phantom power

In 1998, the band released their seventh full-length album, Phantom Power,[9] which produced five singles. It won the 1999 Juno Awards for Best Rock Album and Best Album Design. A single from the album, “Bobcaygeon“, won the Juno Award for Single of the Year in 2000. The album has been certified platinum three times over in Canada.[10]
In February 1999, the Hip played the very first concert at the brand new Air Canada Centre in Toronto, Ontario. In July 1999, the band was part of the lineup for the Woodstock ’99 festival in Rome, New York[11]
2000 saw the release of Music @ Work. It won the 2001 Juno Award for Best Rock Album. The album featured back-up vocals from Julie Doiron on a number of tracks, and reached No. 1 on the Canadian Billboard Charts.
In 2002, In Violet Light, recorded by Hugh Padgham and Terry Manning at Compass Point Studios in the Bahamas was released, along with three singles from the album. It became certified platinum in Canada.[10] Later that year, the Hip made a cameo appearance in the Paul Gross film Men with Brooms, playing a curling team from their hometown of Kingston. Two of their songs, “Poets” and “Throwing Off Glass”, were also featured on the film’s soundtrack.
On October 10, 2002, the Tragically Hip performed two songs, “It’s a Good Life If You Don’t Weaken” and “Poets”, as part of a command performance for Queen Elizabeth II. In 2003, the band recorded a cover of “Black Day in July”, a song about the 1967 12th Street Riot in Detroit, on Beautiful: A Tribute to Gordon Lightfoot.



In Between Evolution was released in 2004 in the No. 1 position in Canada. It has since sold over 100,000 copies.

At the 92nd Grey Cup held November 21, 2004, the band provided the halftime entertainment in front of a packed house at Frank Clair Stadium in Ottawa.[12]


In 2004, in episode 15 (“Rock On”), season 2 of Canadian comedy TV series Corner Gas, the Tragically Hip gave a cameo appearance as an unnamed local band rehearsing in Brent’s garage. They play a rough version of the song It Can’t Be Nashville Every Night from their In Between Evolution album until interrupted and asked to leave by Brent, Wanda, and Hank. As they disappointedly go, Wanda demands that Gord Sinclair and Rob Baker leave behind their amplifiers.[13]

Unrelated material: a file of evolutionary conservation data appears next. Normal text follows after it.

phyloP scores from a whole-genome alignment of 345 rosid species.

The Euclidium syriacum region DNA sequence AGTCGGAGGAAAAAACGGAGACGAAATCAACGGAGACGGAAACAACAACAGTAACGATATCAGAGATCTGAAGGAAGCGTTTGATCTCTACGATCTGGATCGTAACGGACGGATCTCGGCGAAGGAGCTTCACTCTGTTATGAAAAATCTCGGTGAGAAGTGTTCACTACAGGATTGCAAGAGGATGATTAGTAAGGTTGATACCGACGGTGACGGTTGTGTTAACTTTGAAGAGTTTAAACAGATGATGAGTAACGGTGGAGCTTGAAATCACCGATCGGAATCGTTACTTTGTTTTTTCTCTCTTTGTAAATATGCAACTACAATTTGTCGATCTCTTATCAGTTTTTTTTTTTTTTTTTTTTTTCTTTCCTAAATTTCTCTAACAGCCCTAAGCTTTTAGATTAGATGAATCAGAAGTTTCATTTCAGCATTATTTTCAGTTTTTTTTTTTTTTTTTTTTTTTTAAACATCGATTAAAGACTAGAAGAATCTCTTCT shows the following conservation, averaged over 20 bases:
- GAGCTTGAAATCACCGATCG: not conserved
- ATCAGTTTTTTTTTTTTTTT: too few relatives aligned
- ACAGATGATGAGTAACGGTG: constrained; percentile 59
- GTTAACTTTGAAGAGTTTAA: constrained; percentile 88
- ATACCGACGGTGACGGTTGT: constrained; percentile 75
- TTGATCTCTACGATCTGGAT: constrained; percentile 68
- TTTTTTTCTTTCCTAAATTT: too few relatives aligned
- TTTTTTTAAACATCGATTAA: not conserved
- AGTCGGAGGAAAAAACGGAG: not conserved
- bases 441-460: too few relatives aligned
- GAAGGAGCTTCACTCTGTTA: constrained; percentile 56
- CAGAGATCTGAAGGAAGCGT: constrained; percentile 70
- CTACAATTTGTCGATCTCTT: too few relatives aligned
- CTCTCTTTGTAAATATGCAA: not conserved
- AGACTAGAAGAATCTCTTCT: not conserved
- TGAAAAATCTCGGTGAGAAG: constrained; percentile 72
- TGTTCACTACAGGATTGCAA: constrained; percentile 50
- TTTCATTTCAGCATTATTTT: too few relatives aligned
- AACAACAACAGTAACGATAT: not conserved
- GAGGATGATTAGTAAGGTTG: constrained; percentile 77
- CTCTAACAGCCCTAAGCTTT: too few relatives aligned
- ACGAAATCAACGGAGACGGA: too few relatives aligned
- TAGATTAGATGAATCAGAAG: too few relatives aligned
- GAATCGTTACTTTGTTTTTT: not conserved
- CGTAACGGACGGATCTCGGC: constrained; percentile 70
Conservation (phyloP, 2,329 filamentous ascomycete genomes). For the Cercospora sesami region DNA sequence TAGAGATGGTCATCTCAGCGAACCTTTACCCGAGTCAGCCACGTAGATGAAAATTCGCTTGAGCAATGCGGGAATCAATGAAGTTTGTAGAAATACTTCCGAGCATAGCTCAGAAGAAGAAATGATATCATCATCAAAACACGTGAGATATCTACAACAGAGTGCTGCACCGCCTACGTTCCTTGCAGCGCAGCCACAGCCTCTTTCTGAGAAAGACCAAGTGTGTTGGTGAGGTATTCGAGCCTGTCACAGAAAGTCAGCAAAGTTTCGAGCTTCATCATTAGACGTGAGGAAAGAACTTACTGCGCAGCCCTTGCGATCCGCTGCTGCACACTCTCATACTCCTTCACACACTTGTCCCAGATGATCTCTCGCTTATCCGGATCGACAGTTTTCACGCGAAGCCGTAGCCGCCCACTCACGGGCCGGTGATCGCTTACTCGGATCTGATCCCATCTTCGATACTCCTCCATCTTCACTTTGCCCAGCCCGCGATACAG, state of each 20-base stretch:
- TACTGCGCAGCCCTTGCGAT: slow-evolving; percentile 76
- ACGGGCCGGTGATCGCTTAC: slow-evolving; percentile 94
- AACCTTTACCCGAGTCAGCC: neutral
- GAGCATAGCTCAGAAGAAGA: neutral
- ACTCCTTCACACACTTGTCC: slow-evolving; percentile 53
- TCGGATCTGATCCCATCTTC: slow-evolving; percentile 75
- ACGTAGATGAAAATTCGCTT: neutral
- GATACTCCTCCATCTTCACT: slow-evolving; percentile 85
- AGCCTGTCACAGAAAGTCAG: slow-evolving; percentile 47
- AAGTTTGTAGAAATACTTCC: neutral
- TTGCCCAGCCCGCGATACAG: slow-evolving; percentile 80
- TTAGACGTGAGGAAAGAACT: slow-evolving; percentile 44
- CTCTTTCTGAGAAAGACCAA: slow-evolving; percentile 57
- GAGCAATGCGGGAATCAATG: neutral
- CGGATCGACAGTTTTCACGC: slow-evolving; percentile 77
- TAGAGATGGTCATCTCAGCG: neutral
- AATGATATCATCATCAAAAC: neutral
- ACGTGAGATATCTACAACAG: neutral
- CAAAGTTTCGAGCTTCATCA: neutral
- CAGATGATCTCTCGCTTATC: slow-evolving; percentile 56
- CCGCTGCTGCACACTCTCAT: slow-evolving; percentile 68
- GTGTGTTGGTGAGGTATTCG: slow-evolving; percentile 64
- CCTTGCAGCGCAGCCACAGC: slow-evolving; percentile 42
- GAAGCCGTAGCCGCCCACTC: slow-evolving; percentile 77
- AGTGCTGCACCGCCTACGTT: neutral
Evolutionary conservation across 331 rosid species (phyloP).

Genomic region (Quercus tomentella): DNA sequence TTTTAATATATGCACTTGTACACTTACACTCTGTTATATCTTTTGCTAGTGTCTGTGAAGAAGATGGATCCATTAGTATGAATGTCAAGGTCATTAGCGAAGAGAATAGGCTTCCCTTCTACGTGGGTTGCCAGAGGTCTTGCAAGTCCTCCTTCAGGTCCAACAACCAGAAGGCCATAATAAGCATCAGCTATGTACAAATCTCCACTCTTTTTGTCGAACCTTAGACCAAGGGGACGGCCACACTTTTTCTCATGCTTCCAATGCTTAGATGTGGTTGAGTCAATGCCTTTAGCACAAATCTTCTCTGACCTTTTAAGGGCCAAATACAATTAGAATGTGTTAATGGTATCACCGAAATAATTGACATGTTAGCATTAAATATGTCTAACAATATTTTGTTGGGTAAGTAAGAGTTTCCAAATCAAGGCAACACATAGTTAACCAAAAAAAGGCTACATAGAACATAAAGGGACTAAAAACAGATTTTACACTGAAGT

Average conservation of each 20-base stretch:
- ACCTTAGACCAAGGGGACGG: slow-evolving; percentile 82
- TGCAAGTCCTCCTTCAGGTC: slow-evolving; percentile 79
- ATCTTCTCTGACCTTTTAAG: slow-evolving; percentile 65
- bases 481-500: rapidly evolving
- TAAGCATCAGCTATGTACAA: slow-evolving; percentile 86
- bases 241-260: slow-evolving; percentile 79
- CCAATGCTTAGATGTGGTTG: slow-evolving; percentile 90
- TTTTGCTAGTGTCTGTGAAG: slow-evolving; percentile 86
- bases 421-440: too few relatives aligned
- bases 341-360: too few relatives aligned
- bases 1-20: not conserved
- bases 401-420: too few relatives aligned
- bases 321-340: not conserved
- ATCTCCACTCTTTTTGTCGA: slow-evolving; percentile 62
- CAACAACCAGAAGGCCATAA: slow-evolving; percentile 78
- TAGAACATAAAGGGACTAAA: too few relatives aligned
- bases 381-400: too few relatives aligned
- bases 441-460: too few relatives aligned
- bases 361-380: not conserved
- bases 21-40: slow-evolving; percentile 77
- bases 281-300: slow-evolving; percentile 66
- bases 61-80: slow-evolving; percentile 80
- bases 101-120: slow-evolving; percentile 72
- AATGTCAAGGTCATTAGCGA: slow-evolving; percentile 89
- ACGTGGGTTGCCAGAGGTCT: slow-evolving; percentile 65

In October 2005, several radio stations temporarily stopped playing “New Orleans Is Sinking“, out of sensitivity to the victims of Hurricane Katrina, which had devastated the city in early September of that year.[14][15][16] However it received considerable pirate radio and relief site play and gained some notoriety and praise in New Orleans due to its attitudinal proximity to the city’s culture.
On November 1, 2005, the Hip released a double CD, double DVD box set, Hipeponymous, including all of their singles and music videos to date, a backstage documentary called “Macroscopic”, an animated Hip-scored short film entitled “The Right Whale”, two brand new songs (“No Threat” and “The New Maybe”), a full-length concert from November 2004 That Night in Toronto, and a 2-CD greatest hits collection Yer Favourites (selected on-line by 150,000 fans). On November 8, 2005, Yer Favourites and That Night in Toronto were released individually.
In 2006, another studio album, entitled World Container, was released, being notably produced by Bob Rock. It produced four singles, and reached the No. 1 spot on the Canadian rock music charts. The band toured concert dates in major Canadian cities, and then as an opening act for the Who on several US dates. A tour of Eastern Canada, Europe, and select cities in the United States occurred late in the year.
On February 23, 2008, the Hip returned to their hometown of Kingston, Ontario, where they were the first live act to perform at the new K-Rock Centre.


In 2009, the band again worked with producer Bob Rock, and We Are the Same was released in North America on April 7, 2009. It produced three singles. To promote We Are the Same, the band invited The Hour‘s George Stroumboulopoulos for a live interview at The Bathouse Recording Studio in Bath, Ontario (where most of the album was recorded), and they played seven new songs as well as unique versions of five other songs. The interview and performance were broadcast live in more than eighty theatres across Canada.